On Fri, 2001-09-21 at 21:47, Todd Gillespie wrote:
> You are making a classic marketing mistake, namely confusing lack of
> training with unwillingness.  There is no reason to believe that
> someone who is trying to learn a computer language is averse to learning
> mathematics at the same time.

Well, that would have been me, anyway. I started programming because I
hated math and wanted the computer to do it for me ;-) Well, that's not
exactly how it happened; but suffice to say I've always been behind in
math, but I picked up the _logic_ of programming quickly, and now I have
a Software Engineering job (doing C++) and I have some knowledge of at
least a half dozen other languages.  All with no more than high-school
level Algebra 1 math, most of which I've forgotten.

If I had thought that programming well *required* advanced math skills
back when I began, I probably wouldn't have started at all. Things are
different now; after a few years of experience, I'm eager to learn the
more esoteric maths and only wish I had the time to do so.  But that
comes out of a purely personal desire to more fully understand the field
in which I work, *not* out of any proffessional need. My job has never
presented me with a problem that I was at a loss to solve because of
poor math training.  The times I've coded recursive functions I did it
because it just "made sense" to do so for the task at hand, not out of
any formal mathematical training.

There seems to be a dichotomy between the CS view of programming, and
the more pragmatic industry view of it.  The CS view seems to be that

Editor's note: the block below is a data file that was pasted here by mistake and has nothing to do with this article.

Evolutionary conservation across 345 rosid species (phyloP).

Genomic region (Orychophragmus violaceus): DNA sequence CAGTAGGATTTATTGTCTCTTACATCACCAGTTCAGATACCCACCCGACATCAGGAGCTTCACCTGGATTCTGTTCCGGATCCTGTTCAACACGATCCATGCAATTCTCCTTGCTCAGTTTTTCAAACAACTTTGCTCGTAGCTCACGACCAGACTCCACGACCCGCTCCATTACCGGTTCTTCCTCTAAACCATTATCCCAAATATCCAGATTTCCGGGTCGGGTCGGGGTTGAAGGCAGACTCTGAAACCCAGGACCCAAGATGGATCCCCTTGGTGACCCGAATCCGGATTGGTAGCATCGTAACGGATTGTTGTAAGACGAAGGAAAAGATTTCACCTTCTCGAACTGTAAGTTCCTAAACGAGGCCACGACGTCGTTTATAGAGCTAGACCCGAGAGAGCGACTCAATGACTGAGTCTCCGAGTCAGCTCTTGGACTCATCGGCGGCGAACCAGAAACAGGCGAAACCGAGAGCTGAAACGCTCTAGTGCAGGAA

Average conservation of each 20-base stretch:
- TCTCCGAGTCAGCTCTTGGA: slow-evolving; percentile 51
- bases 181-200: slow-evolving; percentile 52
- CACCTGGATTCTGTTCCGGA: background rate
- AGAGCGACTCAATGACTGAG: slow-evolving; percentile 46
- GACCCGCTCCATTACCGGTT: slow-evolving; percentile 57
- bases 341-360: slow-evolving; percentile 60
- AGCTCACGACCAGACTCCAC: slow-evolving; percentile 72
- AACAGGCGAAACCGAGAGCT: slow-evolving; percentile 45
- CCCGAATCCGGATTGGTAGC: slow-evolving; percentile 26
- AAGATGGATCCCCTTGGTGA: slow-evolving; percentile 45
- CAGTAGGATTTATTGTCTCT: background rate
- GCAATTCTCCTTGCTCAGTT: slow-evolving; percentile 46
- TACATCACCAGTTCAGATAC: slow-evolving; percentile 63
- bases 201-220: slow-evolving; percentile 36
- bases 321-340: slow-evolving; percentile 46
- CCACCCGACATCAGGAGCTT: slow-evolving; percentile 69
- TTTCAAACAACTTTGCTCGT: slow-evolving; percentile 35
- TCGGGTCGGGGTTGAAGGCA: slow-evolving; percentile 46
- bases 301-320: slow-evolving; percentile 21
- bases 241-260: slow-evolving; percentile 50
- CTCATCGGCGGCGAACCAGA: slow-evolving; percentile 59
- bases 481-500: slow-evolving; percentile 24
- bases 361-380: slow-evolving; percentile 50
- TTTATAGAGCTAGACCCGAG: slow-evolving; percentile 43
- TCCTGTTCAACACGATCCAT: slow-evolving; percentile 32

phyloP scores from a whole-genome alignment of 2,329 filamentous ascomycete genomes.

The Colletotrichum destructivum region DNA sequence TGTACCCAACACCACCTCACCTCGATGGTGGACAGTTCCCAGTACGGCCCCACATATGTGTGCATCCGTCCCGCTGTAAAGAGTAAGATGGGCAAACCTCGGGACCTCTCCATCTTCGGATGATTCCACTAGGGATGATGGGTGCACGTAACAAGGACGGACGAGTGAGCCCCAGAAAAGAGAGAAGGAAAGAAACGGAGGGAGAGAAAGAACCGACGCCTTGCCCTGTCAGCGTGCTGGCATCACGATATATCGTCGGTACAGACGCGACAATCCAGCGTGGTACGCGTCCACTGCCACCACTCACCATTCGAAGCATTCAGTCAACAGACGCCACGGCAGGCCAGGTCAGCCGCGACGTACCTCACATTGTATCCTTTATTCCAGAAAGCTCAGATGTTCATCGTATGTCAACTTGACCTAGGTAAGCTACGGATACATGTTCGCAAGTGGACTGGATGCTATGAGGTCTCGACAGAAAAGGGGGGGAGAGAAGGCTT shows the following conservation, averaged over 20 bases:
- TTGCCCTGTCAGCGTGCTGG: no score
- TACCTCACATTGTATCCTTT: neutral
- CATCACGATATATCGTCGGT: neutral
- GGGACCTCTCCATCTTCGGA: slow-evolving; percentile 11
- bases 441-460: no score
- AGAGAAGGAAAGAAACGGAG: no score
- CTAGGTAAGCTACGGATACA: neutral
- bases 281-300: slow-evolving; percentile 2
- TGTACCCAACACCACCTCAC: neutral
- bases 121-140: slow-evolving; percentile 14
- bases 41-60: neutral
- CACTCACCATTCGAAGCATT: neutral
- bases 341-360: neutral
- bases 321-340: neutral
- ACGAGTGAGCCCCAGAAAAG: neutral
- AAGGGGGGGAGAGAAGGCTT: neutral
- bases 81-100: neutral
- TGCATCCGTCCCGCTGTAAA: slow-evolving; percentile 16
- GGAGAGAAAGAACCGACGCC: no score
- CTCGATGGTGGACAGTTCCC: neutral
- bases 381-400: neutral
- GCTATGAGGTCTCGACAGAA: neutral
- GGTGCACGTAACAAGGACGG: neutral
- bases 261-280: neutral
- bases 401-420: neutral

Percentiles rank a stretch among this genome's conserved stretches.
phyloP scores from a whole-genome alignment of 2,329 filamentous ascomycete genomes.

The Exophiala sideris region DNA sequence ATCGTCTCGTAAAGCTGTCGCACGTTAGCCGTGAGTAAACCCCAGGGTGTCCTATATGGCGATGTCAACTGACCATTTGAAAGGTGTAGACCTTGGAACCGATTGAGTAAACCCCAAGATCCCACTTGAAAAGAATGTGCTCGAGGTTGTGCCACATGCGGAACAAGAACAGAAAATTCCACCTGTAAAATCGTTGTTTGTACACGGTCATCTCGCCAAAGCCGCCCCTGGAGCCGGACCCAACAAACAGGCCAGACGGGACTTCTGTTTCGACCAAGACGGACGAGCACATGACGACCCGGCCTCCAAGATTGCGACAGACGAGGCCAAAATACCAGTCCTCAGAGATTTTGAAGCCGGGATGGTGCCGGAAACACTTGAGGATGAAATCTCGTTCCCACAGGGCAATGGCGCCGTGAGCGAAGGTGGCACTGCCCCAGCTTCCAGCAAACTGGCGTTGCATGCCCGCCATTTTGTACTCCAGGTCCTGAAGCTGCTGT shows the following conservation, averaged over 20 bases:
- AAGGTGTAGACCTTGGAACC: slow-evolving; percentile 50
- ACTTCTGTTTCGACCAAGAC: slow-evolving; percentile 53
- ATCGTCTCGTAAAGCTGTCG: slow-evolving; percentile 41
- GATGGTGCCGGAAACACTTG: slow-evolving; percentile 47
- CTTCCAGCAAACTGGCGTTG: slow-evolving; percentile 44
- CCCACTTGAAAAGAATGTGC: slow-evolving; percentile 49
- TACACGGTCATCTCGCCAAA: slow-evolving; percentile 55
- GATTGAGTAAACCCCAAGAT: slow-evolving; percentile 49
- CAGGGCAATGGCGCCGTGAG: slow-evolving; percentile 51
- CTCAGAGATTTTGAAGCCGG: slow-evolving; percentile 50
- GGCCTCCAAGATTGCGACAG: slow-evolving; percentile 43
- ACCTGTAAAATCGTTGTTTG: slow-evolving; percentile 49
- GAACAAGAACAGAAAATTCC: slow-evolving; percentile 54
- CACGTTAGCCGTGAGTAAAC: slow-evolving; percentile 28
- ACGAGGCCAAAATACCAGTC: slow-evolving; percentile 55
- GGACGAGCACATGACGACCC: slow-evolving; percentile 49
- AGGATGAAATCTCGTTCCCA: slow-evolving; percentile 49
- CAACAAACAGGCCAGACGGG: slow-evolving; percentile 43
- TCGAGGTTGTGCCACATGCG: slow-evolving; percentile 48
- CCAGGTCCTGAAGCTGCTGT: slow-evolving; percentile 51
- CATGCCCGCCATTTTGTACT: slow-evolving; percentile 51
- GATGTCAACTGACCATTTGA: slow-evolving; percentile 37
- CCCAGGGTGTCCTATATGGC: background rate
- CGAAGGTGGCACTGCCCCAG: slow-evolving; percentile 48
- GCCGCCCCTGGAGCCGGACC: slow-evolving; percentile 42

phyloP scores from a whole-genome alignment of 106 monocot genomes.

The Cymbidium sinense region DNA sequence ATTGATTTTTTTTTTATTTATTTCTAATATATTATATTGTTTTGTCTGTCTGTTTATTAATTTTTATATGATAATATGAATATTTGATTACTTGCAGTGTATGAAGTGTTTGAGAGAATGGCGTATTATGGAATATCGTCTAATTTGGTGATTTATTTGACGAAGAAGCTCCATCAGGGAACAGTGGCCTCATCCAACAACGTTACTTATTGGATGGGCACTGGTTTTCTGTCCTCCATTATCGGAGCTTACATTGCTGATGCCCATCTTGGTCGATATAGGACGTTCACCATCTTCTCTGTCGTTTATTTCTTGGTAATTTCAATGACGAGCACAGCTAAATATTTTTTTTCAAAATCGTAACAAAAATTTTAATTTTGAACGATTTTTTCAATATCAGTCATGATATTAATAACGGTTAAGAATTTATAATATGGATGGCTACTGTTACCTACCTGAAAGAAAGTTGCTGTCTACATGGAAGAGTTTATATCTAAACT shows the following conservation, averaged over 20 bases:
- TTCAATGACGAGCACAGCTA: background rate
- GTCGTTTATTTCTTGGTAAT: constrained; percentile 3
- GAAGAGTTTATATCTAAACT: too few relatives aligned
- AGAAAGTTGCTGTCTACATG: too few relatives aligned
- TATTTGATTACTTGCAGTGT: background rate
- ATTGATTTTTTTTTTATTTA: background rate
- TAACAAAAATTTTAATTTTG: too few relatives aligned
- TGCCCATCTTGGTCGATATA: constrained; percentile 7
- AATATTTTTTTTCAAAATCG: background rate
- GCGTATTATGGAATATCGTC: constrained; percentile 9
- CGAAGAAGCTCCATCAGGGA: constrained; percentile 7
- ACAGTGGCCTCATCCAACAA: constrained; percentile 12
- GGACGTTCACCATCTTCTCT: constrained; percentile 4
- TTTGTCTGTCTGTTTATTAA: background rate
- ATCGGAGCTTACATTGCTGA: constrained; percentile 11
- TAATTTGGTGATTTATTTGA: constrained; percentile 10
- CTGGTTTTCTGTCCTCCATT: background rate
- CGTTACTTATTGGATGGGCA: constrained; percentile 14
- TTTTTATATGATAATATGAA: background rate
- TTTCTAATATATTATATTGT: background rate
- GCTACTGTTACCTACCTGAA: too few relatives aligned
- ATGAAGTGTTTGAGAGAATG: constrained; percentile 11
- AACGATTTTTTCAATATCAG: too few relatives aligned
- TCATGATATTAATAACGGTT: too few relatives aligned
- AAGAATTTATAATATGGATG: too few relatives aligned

you can't even begin to program without having advanced math knowledge.
My real world experience suggests that only a fraction of the
programming jobs out there ever utilize that math knowledge.  On the
other hand, my experience also suggests that when you really strive to
master the art of programming you begin to get an intuitive grasp of
some of the relevant mathematical concepts, without necessarily knowing
the names for them.  But that's just conjecture...

I will readily grant that modern programming pretty much owes everything
to math and mathemeticians.  But I've lost count of the times I've told
people I'm a programmer, and they've responded "oh, you must be really
good at math then, huh?". This strikes me as really sad, because these
people all think that they can't program because they never got far in
math.  A lot of people, who might find their work made somewhat easier
by a smattering of programming knowledge, are hampered in getting that
knowledge by their fear of math.  They think that to gain entry to this
elite world, they need to first be able to fill a wall with equations.
Which scares them to death because they hated math in high school.
Whereas if you show them a simple Ruby (or Python, or even Perl) script,
they'll usually comprehend it quickly with a bit of help.

I would even go so far as to say that for some people, programming might
be a good introduction to math, rather than vice-versa.  It certainly
seems to have been true of me.

somewhat related questions:

1. Someone made a mention of Ruby being "properly tail-recursive".
What's the definition of "properly tail recursive"? I've heard the term
before, but I'm not sure what it means.  In every language I've coded
in, functions can call themselves; is this all that the term means? Or
is it something more?

2. My impression of recursion has been that it ought to be used only in
cases where the function can only recurse a predictable, reasonably
small number of times; otherwise the stack will overflow eventually.
The "factorial" function in the examples seems to break that rule.  Is
this safe?  If so, why?

3. Todd: Since you have such a high respect for math (and you quoted
heinlein :-), do you have any book recommendations for someone desiring
to learn the formal mathematics that relate to programming?  

-- Avdi Grimm